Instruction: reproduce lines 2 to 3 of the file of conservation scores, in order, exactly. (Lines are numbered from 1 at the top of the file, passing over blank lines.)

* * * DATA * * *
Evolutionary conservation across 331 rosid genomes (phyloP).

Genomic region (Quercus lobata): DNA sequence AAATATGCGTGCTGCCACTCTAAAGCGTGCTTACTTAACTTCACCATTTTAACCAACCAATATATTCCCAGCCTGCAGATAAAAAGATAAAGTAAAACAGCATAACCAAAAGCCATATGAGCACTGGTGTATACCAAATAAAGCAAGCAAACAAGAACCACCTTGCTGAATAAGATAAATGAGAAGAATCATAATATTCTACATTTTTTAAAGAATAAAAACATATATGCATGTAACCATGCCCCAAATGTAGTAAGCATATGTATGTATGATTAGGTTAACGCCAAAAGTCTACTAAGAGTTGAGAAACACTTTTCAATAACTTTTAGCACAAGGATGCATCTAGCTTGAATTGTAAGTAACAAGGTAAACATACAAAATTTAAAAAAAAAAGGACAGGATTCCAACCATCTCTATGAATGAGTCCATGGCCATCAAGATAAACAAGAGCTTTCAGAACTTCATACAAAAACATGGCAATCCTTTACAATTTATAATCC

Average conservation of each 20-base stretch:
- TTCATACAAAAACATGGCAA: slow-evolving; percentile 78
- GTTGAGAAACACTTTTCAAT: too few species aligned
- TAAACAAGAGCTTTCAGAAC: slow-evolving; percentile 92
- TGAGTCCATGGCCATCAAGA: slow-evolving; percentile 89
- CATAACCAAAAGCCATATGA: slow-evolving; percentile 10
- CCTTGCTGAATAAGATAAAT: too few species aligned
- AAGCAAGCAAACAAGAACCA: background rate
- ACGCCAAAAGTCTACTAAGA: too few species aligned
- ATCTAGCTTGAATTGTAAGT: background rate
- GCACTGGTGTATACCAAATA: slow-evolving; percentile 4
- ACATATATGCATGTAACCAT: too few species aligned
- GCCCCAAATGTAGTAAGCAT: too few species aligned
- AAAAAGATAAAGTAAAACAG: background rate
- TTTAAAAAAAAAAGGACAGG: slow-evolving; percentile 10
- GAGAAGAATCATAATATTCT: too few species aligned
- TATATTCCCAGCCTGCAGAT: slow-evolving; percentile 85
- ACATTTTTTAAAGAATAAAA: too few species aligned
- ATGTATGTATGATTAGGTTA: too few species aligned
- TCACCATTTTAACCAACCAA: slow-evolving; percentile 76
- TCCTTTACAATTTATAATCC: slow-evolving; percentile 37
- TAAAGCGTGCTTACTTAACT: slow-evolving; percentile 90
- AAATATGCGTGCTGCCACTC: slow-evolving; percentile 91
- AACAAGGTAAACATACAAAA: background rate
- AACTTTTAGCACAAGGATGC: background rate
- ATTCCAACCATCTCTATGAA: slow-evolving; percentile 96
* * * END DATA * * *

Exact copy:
Genomic region (Quercus lobata): DNA sequence AAATATGCGTGCTGCCACTCTAAAGCGTGCTTACTTAACTTCACCATTTTAACCAACCAATATATTCCCAGCCTGCAGATAAAAAGATAAAGTAAAACAGCATAACCAAAAGCCATATGAGCACTGGTGTATACCAAATAAAGCAAGCAAACAAGAACCACCTTGCTGAATAAGATAAATGAGAAGAATCATAATATTCTACATTTTTTAAAGAATAAAAACATATATGCATGTAACCATGCCCCAAATGTAGTAAGCATATGTATGTATGATTAGGTTAACGCCAAAAGTCTACTAAGAGTTGAGAAACACTTTTCAATAACTTTTAGCACAAGGATGCATCTAGCTTGAATTGTAAGTAACAAGGTAAACATACAAAATTTAAAAAAAAAAGGACAGGATTCCAACCATCTCTATGAATGAGTCCATGGCCATCAAGATAAACAAGAGCTTTCAGAACTTCATACAAAAACATGGCAATCCTTTACAATTTATAATCC

Average conservation of each 20-base stretch: